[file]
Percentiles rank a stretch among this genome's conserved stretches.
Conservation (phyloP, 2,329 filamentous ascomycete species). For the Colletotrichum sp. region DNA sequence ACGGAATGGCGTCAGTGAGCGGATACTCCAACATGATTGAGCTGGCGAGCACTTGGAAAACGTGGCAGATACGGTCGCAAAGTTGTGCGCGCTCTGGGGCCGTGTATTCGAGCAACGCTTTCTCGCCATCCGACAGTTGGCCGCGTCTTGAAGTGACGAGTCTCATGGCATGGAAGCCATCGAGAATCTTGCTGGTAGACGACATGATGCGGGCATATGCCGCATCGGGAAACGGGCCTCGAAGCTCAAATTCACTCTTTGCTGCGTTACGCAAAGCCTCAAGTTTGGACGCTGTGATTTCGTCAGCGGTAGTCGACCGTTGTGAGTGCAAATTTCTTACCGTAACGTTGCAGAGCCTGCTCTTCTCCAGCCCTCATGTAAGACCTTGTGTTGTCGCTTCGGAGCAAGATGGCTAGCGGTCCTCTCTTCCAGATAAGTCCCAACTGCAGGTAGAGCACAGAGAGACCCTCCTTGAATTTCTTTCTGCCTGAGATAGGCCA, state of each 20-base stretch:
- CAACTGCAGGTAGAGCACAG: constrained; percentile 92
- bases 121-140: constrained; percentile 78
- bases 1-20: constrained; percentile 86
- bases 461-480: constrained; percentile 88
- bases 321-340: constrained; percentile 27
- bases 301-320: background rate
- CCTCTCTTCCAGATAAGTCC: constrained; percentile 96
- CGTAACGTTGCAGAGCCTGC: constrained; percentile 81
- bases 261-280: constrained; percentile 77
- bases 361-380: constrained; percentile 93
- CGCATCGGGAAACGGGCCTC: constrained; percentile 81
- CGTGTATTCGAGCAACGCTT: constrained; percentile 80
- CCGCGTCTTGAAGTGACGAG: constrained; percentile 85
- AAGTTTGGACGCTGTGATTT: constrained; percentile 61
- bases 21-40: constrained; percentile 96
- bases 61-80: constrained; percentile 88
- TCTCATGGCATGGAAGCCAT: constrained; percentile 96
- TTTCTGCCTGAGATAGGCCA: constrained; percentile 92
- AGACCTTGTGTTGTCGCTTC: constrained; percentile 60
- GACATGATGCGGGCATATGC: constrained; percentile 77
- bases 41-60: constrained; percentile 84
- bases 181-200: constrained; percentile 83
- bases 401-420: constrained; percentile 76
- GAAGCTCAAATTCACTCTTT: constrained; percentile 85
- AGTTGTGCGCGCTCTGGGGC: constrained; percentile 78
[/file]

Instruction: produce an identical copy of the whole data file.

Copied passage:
Percentiles rank a stretch among this genome's conserved stretches.
Conservation (phyloP, 2,329 filamentous ascomycete species). For the Colletotrichum sp. region DNA sequence ACGGAATGGCGTCAGTGAGCGGATACTCCAACATGATTGAGCTGGCGAGCACTTGGAAAACGTGGCAGATACGGTCGCAAAGTTGTGCGCGCTCTGGGGCCGTGTATTCGAGCAACGCTTTCTCGCCATCCGACAGTTGGCCGCGTCTTGAAGTGACGAGTCTCATGGCATGGAAGCCATCGAGAATCTTGCTGGTAGACGACATGATGCGGGCATATGCCGCATCGGGAAACGGGCCTCGAAGCTCAAATTCACTCTTTGCTGCGTTACGCAAAGCCTCAAGTTTGGACGCTGTGATTTCGTCAGCGGTAGTCGACCGTTGTGAGTGCAAATTTCTTACCGTAACGTTGCAGAGCCTGCTCTTCTCCAGCCCTCATGTAAGACCTTGTGTTGTCGCTTCGGAGCAAGATGGCTAGCGGTCCTCTCTTCCAGATAAGTCCCAACTGCAGGTAGAGCACAGAGAGACCCTCCTTGAATTTCTTTCTGCCTGAGATAGGCCA, state of each 20-base stretch:
- CAACTGCAGGTAGAGCACAG: constrained; percentile 92
- bases 121-140: constrained; percentile 78
- bases 1-20: constrained; percentile 86
- bases 461-480: constrained; percentile 88
- bases 321-340: constrained; percentile 27
- bases 301-320: background rate
- CCTCTCTTCCAGATAAGTCC: constrained; percentile 96
- CGTAACGTTGCAGAGCCTGC: constrained; percentile 81
- bases 261-280: constrained; percentile 77
- bases 361-380: constrained; percentile 93
- CGCATCGGGAAACGGGCCTC: constrained; percentile 81
- CGTGTATTCGAGCAACGCTT: constrained; percentile 80
- CCGCGTCTTGAAGTGACGAG: constrained; percentile 85
- AAGTTTGGACGCTGTGATTT: constrained; percentile 61
- bases 21-40: constrained; percentile 96
- bases 61-80: constrained; percentile 88
- TCTCATGGCATGGAAGCCAT: constrained; percentile 96
- TTTCTGCCTGAGATAGGCCA: constrained; percentile 92
- AGACCTTGTGTTGTCGCTTC: constrained; percentile 60
- GACATGATGCGGGCATATGC: constrained; percentile 77
- bases 41-60: constrained; percentile 84
- bases 181-200: constrained; percentile 83
- bases 401-420: constrained; percentile 76
- GAAGCTCAAATTCACTCTTT: constrained; percentile 85
- AGTTGTGCGCGCTCTGGGGC: constrained; percentile 78